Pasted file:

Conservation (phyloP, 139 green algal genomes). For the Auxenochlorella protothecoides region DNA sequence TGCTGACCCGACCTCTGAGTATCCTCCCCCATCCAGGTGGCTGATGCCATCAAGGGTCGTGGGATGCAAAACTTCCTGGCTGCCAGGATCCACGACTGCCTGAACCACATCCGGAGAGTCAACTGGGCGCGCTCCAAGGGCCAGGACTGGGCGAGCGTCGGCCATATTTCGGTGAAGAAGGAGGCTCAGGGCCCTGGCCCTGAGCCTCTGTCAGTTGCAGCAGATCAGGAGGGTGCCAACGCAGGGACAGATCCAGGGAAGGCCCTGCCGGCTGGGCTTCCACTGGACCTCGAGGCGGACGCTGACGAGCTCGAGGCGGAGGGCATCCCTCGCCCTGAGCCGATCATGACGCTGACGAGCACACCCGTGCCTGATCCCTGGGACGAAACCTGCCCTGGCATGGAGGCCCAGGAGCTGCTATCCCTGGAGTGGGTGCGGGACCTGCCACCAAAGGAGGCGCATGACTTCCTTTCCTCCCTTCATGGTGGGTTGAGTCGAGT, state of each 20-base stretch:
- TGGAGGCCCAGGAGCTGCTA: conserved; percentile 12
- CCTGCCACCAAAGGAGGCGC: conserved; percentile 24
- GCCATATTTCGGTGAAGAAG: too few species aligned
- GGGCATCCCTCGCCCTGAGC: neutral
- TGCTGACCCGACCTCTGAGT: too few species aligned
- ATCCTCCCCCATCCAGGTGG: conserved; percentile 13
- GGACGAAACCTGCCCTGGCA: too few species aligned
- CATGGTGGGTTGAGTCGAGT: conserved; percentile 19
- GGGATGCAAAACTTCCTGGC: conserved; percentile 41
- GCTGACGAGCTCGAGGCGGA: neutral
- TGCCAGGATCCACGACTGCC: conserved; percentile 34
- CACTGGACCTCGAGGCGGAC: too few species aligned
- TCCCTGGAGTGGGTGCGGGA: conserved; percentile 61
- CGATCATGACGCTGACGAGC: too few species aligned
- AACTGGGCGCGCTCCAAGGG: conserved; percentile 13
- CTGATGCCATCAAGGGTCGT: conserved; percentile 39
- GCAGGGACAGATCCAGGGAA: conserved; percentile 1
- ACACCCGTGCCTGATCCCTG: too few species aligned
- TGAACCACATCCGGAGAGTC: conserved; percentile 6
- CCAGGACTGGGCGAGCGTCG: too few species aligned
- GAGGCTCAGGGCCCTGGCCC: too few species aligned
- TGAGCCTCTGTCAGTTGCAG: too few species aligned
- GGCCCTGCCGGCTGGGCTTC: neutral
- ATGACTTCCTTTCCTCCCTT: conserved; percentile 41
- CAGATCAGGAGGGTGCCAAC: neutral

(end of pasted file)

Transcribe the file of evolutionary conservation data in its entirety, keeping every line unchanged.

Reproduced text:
Conservation (phyloP, 139 green algal genomes). For the Auxenochlorella protothecoides region DNA sequence TGCTGACCCGACCTCTGAGTATCCTCCCCCATCCAGGTGGCTGATGCCATCAAGGGTCGTGGGATGCAAAACTTCCTGGCTGCCAGGATCCACGACTGCCTGAACCACATCCGGAGAGTCAACTGGGCGCGCTCCAAGGGCCAGGACTGGGCGAGCGTCGGCCATATTTCGGTGAAGAAGGAGGCTCAGGGCCCTGGCCCTGAGCCTCTGTCAGTTGCAGCAGATCAGGAGGGTGCCAACGCAGGGACAGATCCAGGGAAGGCCCTGCCGGCTGGGCTTCCACTGGACCTCGAGGCGGACGCTGACGAGCTCGAGGCGGAGGGCATCCCTCGCCCTGAGCCGATCATGACGCTGACGAGCACACCCGTGCCTGATCCCTGGGACGAAACCTGCCCTGGCATGGAGGCCCAGGAGCTGCTATCCCTGGAGTGGGTGCGGGACCTGCCACCAAAGGAGGCGCATGACTTCCTTTCCTCCCTTCATGGTGGGTTGAGTCGAGT, state of each 20-base stretch:
- TGGAGGCCCAGGAGCTGCTA: conserved; percentile 12
- CCTGCCACCAAAGGAGGCGC: conserved; percentile 24
- GCCATATTTCGGTGAAGAAG: too few species aligned
- GGGCATCCCTCGCCCTGAGC: neutral
- TGCTGACCCGACCTCTGAGT: too few species aligned
- ATCCTCCCCCATCCAGGTGG: conserved; percentile 13
- GGACGAAACCTGCCCTGGCA: too few species aligned
- CATGGTGGGTTGAGTCGAGT: conserved; percentile 19
- GGGATGCAAAACTTCCTGGC: conserved; percentile 41
- GCTGACGAGCTCGAGGCGGA: neutral
- TGCCAGGATCCACGACTGCC: conserved; percentile 34
- CACTGGACCTCGAGGCGGAC: too few species aligned
- TCCCTGGAGTGGGTGCGGGA: conserved; percentile 61
- CGATCATGACGCTGACGAGC: too few species aligned
- AACTGGGCGCGCTCCAAGGG: conserved; percentile 13
- CTGATGCCATCAAGGGTCGT: conserved; percentile 39
- GCAGGGACAGATCCAGGGAA: conserved; percentile 1
- ACACCCGTGCCTGATCCCTG: too few species aligned
- TGAACCACATCCGGAGAGTC: conserved; percentile 6
- CCAGGACTGGGCGAGCGTCG: too few species aligned
- GAGGCTCAGGGCCCTGGCCC: too few species aligned
- TGAGCCTCTGTCAGTTGCAG: too few species aligned
- GGCCCTGCCGGCTGGGCTTC: neutral
- ATGACTTCCTTTCCTCCCTT: conserved; percentile 41
- CAGATCAGGAGGGTGCCAAC: neutral